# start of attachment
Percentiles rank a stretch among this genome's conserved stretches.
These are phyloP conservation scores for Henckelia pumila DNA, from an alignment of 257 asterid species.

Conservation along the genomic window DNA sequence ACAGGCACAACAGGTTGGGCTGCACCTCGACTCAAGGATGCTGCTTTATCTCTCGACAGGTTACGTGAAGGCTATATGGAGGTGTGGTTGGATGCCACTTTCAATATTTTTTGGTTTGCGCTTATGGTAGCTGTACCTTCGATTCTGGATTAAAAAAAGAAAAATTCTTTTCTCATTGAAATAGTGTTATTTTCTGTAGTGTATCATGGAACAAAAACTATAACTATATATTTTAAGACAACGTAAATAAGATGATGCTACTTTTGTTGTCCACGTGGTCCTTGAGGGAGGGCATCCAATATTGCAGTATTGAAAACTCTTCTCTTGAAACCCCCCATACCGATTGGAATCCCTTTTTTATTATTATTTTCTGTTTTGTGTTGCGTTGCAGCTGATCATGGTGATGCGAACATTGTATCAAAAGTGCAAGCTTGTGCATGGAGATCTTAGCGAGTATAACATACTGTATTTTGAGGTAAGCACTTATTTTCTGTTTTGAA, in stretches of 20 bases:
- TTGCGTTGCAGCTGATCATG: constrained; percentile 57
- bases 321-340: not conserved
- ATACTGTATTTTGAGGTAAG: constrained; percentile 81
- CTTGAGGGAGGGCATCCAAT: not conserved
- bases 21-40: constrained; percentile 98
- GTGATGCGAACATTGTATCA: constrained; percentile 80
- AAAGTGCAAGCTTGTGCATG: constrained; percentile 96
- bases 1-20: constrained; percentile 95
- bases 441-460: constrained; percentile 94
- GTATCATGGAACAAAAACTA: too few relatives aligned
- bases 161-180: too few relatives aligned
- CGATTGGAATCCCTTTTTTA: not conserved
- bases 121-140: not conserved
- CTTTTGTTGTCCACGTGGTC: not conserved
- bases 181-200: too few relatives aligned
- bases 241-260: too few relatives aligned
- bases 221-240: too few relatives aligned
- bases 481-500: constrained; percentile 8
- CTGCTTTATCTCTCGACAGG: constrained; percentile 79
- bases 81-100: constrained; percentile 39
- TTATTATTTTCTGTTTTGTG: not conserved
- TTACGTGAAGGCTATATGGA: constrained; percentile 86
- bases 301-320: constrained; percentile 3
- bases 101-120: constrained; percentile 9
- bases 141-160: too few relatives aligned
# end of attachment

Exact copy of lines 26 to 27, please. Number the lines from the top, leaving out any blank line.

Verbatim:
- bases 301-320: constrained; percentile 3
- bases 101-120: constrained; percentile 9